She answered Jesus' put-down with the greatest comeback to Jesus in the New Testament. (Jesus always had a great comeback for everyone else, now he had a taste of his own medicine.) "Yes, Lord, yet even the dogs eat crumbs that fall from the master's table."
She got him. Don’t you love her for saying it? I do! Jesus was exhausted, irritable, out in the country where he thought he could be anonymous. She imposed herself on him, and he shot back with the old, exclusivist Hebrew doctrine, wrapped around a stinking racist and sexist prejudice. He rejected her as a Gentile bitch. And she called him on it.
And right there, I like to think that Jesus realized what he had done. Matthew or Mark would never say it, but I like to think that on behalf of centuries of racism, sexism, prejudice and discrimination Jesus said, "I'm sorry. I shouldn't have been so mean to you. Of course your daughter has been healed." And this strong, persistent, faithful mother from another country with a hated heritage was the only person in the whole Bible to win an argument with Jesus. I would even venture to say that she redeemed Jesus. From here on in Mark’s Gospel, Jesus sees his mission as open to the Gentiles, not just the Jews.
Because she called him on it, I like to think that Jesus realized the mistake he had made. I like to think that Jesus repented of his classism, his racism and his sexism. And from there on out, the ministry of the Gospel went to the Gentiles and not just to the Jews. All because of the chutzpah of the Syro-Phoenician woman, whose name was lost to history, but whose story is woven into our story as a people.
We need to be reminded that inclusivity is not only the welcoming and affirming of others, but also an ongoing process of unlearning the toxic prejudices that we retreat to when the going gets tough. It’s so much easier to categorize people and judge them without knowing them. We are prone to exclude people we don't understand, or whom we have been told are our enemies. We can do that with fundamentalists, with homophobes, with folks who don’t vote like we do.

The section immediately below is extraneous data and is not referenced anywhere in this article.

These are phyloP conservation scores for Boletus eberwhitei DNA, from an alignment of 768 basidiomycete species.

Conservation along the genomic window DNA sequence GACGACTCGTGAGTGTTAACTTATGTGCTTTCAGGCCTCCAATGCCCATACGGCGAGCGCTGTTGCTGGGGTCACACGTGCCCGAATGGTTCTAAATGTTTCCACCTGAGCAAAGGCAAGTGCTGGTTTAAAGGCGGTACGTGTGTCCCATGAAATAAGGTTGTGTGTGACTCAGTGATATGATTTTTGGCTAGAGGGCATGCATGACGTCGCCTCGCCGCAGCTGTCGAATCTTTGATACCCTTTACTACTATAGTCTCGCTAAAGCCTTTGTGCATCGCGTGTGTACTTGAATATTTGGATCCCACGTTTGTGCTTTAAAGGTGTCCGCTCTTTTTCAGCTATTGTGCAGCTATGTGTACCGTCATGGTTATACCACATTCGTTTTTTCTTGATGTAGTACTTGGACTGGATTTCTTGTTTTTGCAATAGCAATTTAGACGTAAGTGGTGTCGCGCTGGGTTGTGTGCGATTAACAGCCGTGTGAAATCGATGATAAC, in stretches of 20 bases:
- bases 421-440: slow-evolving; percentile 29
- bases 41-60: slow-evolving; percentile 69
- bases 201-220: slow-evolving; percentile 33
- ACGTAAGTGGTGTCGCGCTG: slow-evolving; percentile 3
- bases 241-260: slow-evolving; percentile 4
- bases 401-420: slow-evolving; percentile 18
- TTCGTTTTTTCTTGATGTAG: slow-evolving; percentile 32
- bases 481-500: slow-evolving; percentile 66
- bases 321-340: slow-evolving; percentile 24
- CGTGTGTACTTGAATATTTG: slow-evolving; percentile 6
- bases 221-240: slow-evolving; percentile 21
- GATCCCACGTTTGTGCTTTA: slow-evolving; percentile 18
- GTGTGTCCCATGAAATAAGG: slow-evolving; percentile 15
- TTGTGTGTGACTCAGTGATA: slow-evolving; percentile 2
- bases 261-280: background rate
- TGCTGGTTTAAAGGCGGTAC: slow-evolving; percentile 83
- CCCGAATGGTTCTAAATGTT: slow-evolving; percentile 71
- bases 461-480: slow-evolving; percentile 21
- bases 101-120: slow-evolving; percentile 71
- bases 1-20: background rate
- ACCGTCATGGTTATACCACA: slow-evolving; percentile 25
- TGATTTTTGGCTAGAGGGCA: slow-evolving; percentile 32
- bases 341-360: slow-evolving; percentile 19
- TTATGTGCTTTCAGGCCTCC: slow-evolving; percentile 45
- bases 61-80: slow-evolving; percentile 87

In this day and age, we are faced with so many opportunities to disassociate ourselves with those whom our society, our nationalities, our families and even our religion deem as outsiders. But we follow the one who has been there. The one who has said the exclusive and hurtful words and then repented. We too must do the same.
And by the grace of God, we can. We can because we follow one who has become human: the one who knows our human pain, our human joys, our human potential and also our human limitations.
And through the wonderful miracle of incarnation, God has redeemed us and showed us a better way, today through the persistent faith of a foreign mother.
It’s no accident that this story of Jesus’ own repentance is sandwiched between Jesus’ talk and action around defilement. It’s what comes out of your mouth that defiles you. And the seventh chapter of Mark ends with Jesus taking spit out of his formerly defiled mouth and using it as a tool in a mutant’s transformation. Because of the Syro-Phoenician woman, what came out of Jesus’ mouth no longer defiled another, but it brought healing.
That’s what should happen with everything that comes out of our mouths, too.
We are called to be at one with the human family. We are called to break down the barriers that divide us. Each Sunday we affirm that there is no slave nor free, no male nor female no Jew nor Gentile for we are all one in the redemptive power of God.
Today on this World Communion Sunday, we remember that the majority of the world does not experience the material abundance that we do. We break bread together to remember that we are connected with a larger body of Christ. We celebrate this meal today in two languages, in English and in the Lisu language of a growing community of refugees who are worshipping with us. If we don’t learn anything else from today’s Scripture, we ought to learn that people different than ourselves can hold up a mirror. That’s what the Syro-Phoenician woman did. She held up a mirror to Jesus and encouraged him to look closely at himself. When he did, he realized how he cold more fully be the child of God he knew he was. And because of her redemptive act, Jesus looked at gentiles and himself in a new way. And his actions followed suit. When we see the face of God in the one who holds the mirror and in the reflection, then we have gone far in being the redemptive community to which God has called us. Thanks be to God who holds a mirror and invites us into the audacious opportunity of redemption.